Operating costs for Hope Children’s Home is provided solely by funds raised by the Church of Christ in the United States. However, there are many projects that will improve the children’s lives beyond essential needs. These require supplemental funding. Funding sources for these projects is through various grants, Rotary Clubs, churches, and private donations.
The Rotary Club of Chestnut Hill, through donations from many sources, supplements the operational costs with an annual shipment of donated clothing, school supplies, bedding and towels, kitchen and household supplies. In addition, The Rotary Club of Chestnut Hill has funded the purchase of a refrigerator, washing machine, dining tables and benches, cupboards and containers for each child’s belongings and much more.
Water comes to the orphanage either piped in by the community well or by harvesting rainwater. Water from the well must be filtered through a sand, rock and carbon filtration process to remove inpurities, including iron deposits. The current filter system is old, outdated and keeps breaking down. The immediate effect is lack of clean drinking water which causes constant health problems. Stomach pains, diarrhea and vomiting are common among the children and the staff and others that come to Hope. Money was recently raised to repair the filtration and pipe system for clean drinking water. In addition, the building that houses the dormitory for girls does not have running water at all. Money is being raised to construct a 20 foot high trestle to house rainwater reservoir tanks so that water can be pumped into the girls dormitory.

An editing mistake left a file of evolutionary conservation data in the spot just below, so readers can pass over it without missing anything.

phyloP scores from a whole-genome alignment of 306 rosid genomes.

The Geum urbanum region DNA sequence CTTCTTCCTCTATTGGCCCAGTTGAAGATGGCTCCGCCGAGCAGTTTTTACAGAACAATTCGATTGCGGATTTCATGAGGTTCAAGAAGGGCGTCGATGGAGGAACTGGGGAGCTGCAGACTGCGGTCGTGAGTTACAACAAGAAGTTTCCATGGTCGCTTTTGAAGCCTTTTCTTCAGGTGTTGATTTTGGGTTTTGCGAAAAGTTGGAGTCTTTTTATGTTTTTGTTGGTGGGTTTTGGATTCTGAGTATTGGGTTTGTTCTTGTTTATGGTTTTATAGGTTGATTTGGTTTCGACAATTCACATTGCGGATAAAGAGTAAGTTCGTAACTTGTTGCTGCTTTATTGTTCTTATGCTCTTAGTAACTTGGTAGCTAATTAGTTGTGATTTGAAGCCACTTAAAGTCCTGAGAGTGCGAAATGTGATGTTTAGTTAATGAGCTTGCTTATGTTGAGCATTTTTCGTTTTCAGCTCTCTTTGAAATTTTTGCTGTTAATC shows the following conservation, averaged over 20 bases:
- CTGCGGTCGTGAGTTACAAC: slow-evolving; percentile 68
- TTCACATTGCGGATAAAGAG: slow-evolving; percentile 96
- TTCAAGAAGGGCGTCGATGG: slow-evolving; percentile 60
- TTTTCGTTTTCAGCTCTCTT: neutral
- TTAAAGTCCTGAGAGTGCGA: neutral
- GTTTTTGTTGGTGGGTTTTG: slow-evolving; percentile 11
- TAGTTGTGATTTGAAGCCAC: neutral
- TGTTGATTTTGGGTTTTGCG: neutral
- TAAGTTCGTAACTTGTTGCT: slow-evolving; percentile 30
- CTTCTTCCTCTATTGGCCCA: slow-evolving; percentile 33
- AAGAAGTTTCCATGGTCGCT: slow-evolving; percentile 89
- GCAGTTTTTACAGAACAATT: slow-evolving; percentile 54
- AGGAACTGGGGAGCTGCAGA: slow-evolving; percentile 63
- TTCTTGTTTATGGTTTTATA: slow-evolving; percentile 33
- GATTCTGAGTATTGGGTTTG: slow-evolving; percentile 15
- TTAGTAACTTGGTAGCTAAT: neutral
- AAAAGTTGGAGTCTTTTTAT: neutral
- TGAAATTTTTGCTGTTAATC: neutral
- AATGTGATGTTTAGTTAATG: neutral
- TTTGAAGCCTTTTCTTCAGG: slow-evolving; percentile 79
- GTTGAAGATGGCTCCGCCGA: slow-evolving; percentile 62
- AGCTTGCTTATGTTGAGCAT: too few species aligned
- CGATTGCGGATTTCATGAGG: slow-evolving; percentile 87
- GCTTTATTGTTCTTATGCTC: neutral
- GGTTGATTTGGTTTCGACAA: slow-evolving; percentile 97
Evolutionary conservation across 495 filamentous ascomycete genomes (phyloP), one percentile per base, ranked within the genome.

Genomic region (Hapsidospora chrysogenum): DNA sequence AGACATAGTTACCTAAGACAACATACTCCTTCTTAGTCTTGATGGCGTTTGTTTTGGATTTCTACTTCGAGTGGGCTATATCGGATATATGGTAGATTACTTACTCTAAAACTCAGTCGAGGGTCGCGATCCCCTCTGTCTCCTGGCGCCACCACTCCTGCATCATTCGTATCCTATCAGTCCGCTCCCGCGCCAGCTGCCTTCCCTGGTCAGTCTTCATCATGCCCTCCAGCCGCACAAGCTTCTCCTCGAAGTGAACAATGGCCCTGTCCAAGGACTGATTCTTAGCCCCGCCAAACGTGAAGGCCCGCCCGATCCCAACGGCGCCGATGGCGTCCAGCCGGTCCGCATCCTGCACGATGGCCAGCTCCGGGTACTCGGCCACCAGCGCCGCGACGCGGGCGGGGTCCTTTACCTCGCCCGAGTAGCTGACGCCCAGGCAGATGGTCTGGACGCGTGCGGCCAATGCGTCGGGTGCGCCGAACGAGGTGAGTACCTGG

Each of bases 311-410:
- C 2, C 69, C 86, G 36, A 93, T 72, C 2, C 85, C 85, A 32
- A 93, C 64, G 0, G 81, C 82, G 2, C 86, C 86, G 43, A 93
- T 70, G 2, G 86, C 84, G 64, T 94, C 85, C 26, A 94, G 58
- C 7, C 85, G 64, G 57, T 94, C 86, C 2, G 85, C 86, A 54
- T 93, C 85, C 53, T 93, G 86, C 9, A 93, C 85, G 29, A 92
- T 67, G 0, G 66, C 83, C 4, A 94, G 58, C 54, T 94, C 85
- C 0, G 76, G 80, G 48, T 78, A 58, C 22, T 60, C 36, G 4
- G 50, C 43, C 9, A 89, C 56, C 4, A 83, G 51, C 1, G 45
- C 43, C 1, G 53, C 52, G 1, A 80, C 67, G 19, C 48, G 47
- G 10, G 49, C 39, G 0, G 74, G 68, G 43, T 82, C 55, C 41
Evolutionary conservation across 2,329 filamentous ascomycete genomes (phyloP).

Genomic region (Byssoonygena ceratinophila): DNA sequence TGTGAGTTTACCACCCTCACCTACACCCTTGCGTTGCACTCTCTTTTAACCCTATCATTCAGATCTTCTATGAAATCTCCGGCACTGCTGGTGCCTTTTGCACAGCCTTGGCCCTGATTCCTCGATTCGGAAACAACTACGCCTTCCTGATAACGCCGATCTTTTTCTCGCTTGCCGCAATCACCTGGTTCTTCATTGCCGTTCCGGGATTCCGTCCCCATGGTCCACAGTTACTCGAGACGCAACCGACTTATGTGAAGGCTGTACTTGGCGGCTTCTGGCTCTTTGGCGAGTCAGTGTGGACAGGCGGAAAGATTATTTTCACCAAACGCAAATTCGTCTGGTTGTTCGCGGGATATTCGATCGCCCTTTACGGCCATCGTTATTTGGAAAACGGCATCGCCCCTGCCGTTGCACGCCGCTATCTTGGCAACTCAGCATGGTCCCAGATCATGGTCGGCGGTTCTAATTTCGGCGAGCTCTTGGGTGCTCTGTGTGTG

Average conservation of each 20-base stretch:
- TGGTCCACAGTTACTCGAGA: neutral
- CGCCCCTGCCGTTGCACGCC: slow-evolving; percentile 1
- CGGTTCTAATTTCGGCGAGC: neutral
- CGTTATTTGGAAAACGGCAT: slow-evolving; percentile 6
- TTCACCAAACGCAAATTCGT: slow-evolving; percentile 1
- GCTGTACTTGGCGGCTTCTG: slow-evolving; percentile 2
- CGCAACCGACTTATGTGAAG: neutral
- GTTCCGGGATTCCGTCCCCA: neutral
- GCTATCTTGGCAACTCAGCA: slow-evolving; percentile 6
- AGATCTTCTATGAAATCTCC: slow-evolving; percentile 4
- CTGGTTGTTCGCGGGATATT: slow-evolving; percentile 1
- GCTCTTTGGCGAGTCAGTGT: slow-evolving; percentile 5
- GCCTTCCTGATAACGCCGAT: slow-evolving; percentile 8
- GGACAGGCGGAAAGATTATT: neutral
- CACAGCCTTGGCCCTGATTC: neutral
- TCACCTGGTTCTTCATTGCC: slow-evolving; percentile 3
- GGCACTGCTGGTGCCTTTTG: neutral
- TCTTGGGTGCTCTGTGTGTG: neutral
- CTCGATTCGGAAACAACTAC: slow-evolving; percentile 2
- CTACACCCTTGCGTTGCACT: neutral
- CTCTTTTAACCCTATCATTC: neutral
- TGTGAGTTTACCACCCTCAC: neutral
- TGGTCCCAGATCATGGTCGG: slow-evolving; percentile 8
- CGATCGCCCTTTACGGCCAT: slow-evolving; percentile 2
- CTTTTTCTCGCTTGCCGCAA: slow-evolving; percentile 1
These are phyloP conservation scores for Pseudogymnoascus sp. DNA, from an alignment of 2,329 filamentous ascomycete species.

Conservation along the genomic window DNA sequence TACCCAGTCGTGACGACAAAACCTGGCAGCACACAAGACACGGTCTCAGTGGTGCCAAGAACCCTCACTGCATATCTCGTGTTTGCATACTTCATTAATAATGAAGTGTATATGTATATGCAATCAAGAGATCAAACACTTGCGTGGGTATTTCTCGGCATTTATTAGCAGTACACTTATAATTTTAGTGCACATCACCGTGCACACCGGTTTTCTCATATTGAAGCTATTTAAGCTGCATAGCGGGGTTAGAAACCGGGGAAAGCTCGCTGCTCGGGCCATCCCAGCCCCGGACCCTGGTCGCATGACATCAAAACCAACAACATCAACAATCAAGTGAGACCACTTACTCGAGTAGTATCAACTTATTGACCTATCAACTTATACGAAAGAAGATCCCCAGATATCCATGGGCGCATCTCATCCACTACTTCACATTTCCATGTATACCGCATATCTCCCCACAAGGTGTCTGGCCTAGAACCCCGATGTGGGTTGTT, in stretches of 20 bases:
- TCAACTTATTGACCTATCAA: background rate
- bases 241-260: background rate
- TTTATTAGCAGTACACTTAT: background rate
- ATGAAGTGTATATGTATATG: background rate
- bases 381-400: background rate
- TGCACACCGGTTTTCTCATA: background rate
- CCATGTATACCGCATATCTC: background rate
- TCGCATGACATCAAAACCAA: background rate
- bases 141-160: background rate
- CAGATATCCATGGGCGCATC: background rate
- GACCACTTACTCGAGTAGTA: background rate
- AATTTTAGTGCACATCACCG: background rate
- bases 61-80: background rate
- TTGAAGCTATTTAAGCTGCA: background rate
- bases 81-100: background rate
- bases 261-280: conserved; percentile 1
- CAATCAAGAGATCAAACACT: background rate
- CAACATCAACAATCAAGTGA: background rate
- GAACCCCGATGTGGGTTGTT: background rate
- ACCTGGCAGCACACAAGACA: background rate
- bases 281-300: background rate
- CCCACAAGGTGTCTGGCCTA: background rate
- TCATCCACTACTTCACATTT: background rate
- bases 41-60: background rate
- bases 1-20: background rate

Hope Children’s Home was established in 2001 for 20 orphaned children. Currently the orphanage houses more than 40 children. Over time donations provided beds for most of the children. Many of the beds are broken beyond repair. Because some of the younger children sleep two per bed, there is a need for at least 6 bunk beds and mattresses.
Chestnut Hill Historical Society of Philadelphia, Pennsylvania, recently donated five computers. These will be used to teach the children computer programs as part of preparing them to leave the orphanage. Unfortunately the computers cannot be used because there is no electricity in the room for the computers so funds are needed to provide electrical access.
After many years of hard use, the professional stove at Hope Children’s home no longer works. Four of the six burners are useless and the oven’s heat is less than adequate. Funds are being raised to replace the stove with a professional 6 burner, two oven unit. Because this type of stove is not available in Guyana, the stove will need to be purchased and shipped from the United States.
Hope Children’s Home is located in the village of Enmore on the east coast of Guyana, an hour’s drive from the capitol of Georgetown. Because of the distance to the city, obtaining supplies is a problem. Through various donations from private sources and funds from Rotary clubs and foundations. a used Toyota van was purchased. It transports the children for medical purposes, outings and brings supplies to the orphanage.
Children Savings Society
As a way of learning about savings and preparing children to leave the orphanage, the teenagers create artwork for note cards that are sold in the United States. They also make rubber band loom bracelets and crafts with fabric to sell in Guyana. With these projects, the teenagers have established a Student Saving Society. Instruction is given about why it is important to save, understanding the difference between needs and wants, account responsibilities and related topics focusing on money management. In the process of earning money, they are learning pricing, test marketing and the meaning of competition.Each of the teens have a savings book so that their earnings can be recorded as part of their savings account. When they leave the orphanage, they will receive all the money in their savings account to help establish them in their new life. There are plans underway to grow a vegetable garden and sell the produce as additional source of income.